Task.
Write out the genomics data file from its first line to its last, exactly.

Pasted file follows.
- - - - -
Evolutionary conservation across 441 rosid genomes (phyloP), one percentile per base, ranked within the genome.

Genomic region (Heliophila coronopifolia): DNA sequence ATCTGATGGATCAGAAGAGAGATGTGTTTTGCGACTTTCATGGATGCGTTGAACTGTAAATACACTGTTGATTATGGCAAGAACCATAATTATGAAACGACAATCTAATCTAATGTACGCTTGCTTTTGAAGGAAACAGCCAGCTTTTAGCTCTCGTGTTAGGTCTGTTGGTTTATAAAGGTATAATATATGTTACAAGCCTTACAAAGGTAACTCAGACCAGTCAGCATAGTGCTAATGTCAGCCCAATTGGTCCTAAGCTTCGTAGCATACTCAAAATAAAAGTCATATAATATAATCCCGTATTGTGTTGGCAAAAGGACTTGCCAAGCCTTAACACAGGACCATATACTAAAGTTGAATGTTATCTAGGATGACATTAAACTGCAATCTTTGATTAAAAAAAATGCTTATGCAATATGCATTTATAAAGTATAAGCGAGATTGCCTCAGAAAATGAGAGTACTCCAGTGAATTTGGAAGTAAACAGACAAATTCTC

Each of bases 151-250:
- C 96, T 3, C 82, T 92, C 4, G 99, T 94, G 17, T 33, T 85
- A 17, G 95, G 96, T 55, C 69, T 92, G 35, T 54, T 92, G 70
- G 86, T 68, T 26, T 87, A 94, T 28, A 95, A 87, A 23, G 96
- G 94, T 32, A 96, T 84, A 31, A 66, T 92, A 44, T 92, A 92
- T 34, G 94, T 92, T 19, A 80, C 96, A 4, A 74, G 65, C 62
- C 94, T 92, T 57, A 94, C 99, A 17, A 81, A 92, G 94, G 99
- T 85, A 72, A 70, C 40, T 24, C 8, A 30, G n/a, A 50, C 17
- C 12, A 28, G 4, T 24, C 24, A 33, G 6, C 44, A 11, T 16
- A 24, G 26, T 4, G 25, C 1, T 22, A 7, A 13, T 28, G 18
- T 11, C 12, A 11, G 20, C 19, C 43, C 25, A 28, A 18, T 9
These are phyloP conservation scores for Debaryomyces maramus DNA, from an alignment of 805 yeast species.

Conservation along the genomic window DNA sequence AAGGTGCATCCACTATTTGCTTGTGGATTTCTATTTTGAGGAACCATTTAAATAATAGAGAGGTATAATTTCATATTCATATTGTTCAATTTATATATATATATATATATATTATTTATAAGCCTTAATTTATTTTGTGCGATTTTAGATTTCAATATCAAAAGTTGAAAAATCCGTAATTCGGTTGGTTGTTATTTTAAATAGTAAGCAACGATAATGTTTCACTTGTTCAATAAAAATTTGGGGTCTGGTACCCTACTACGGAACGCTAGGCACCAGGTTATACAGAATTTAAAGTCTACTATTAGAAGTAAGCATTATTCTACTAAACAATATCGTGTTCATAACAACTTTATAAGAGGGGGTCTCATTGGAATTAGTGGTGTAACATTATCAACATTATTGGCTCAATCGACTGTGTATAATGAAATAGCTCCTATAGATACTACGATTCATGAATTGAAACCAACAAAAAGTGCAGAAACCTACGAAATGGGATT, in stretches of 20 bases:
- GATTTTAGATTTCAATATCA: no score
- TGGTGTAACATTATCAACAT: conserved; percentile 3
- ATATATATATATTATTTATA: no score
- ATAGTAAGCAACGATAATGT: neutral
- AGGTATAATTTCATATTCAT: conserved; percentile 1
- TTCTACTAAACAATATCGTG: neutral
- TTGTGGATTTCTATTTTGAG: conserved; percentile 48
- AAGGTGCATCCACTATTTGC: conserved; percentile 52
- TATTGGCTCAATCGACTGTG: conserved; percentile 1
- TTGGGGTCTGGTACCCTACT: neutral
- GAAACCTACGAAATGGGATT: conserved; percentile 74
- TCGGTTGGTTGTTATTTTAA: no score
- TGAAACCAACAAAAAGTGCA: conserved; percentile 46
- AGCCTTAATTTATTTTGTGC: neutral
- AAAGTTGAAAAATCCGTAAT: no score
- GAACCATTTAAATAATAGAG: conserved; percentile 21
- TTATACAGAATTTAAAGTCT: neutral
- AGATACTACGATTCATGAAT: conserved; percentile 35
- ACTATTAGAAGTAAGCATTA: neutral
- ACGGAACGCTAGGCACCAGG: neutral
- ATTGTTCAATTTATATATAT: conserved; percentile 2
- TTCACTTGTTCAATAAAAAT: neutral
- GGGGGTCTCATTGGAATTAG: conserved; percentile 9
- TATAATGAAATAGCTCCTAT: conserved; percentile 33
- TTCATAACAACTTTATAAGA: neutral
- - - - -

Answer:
Evolutionary conservation across 441 rosid genomes (phyloP), one percentile per base, ranked within the genome.

Genomic region (Heliophila coronopifolia): DNA sequence ATCTGATGGATCAGAAGAGAGATGTGTTTTGCGACTTTCATGGATGCGTTGAACTGTAAATACACTGTTGATTATGGCAAGAACCATAATTATGAAACGACAATCTAATCTAATGTACGCTTGCTTTTGAAGGAAACAGCCAGCTTTTAGCTCTCGTGTTAGGTCTGTTGGTTTATAAAGGTATAATATATGTTACAAGCCTTACAAAGGTAACTCAGACCAGTCAGCATAGTGCTAATGTCAGCCCAATTGGTCCTAAGCTTCGTAGCATACTCAAAATAAAAGTCATATAATATAATCCCGTATTGTGTTGGCAAAAGGACTTGCCAAGCCTTAACACAGGACCATATACTAAAGTTGAATGTTATCTAGGATGACATTAAACTGCAATCTTTGATTAAAAAAAATGCTTATGCAATATGCATTTATAAAGTATAAGCGAGATTGCCTCAGAAAATGAGAGTACTCCAGTGAATTTGGAAGTAAACAGACAAATTCTC

Each of bases 151-250:
- C 96, T 3, C 82, T 92, C 4, G 99, T 94, G 17, T 33, T 85
- A 17, G 95, G 96, T 55, C 69, T 92, G 35, T 54, T 92, G 70
- G 86, T 68, T 26, T 87, A 94, T 28, A 95, A 87, A 23, G 96
- G 94, T 32, A 96, T 84, A 31, A 66, T 92, A 44, T 92, A 92
- T 34, G 94, T 92, T 19, A 80, C 96, A 4, A 74, G 65, C 62
- C 94, T 92, T 57, A 94, C 99, A 17, A 81, A 92, G 94, G 99
- T 85, A 72, A 70, C 40, T 24, C 8, A 30, G n/a, A 50, C 17
- C 12, A 28, G 4, T 24, C 24, A 33, G 6, C 44, A 11, T 16
- A 24, G 26, T 4, G 25, C 1, T 22, A 7, A 13, T 28, G 18
- T 11, C 12, A 11, G 20, C 19, C 43, C 25, A 28, A 18, T 9
These are phyloP conservation scores for Debaryomyces maramus DNA, from an alignment of 805 yeast species.

Conservation along the genomic window DNA sequence AAGGTGCATCCACTATTTGCTTGTGGATTTCTATTTTGAGGAACCATTTAAATAATAGAGAGGTATAATTTCATATTCATATTGTTCAATTTATATATATATATATATATATTATTTATAAGCCTTAATTTATTTTGTGCGATTTTAGATTTCAATATCAAAAGTTGAAAAATCCGTAATTCGGTTGGTTGTTATTTTAAATAGTAAGCAACGATAATGTTTCACTTGTTCAATAAAAATTTGGGGTCTGGTACCCTACTACGGAACGCTAGGCACCAGGTTATACAGAATTTAAAGTCTACTATTAGAAGTAAGCATTATTCTACTAAACAATATCGTGTTCATAACAACTTTATAAGAGGGGGTCTCATTGGAATTAGTGGTGTAACATTATCAACATTATTGGCTCAATCGACTGTGTATAATGAAATAGCTCCTATAGATACTACGATTCATGAATTGAAACCAACAAAAAGTGCAGAAACCTACGAAATGGGATT, in stretches of 20 bases:
- GATTTTAGATTTCAATATCA: no score
- TGGTGTAACATTATCAACAT: conserved; percentile 3
- ATATATATATATTATTTATA: no score
- ATAGTAAGCAACGATAATGT: neutral
- AGGTATAATTTCATATTCAT: conserved; percentile 1
- TTCTACTAAACAATATCGTG: neutral
- TTGTGGATTTCTATTTTGAG: conserved; percentile 48
- AAGGTGCATCCACTATTTGC: conserved; percentile 52
- TATTGGCTCAATCGACTGTG: conserved; percentile 1
- TTGGGGTCTGGTACCCTACT: neutral
- GAAACCTACGAAATGGGATT: conserved; percentile 74
- TCGGTTGGTTGTTATTTTAA: no score
- TGAAACCAACAAAAAGTGCA: conserved; percentile 46
- AGCCTTAATTTATTTTGTGC: neutral
- AAAGTTGAAAAATCCGTAAT: no score
- GAACCATTTAAATAATAGAG: conserved; percentile 21
- TTATACAGAATTTAAAGTCT: neutral
- AGATACTACGATTCATGAAT: conserved; percentile 35
- ACTATTAGAAGTAAGCATTA: neutral
- ACGGAACGCTAGGCACCAGG: neutral
- ATTGTTCAATTTATATATAT: conserved; percentile 2
- TTCACTTGTTCAATAAAAAT: neutral
- GGGGGTCTCATTGGAATTAG: conserved; percentile 9
- TATAATGAAATAGCTCCTAT: conserved; percentile 33
- TTCATAACAACTTTATAAGA: neutral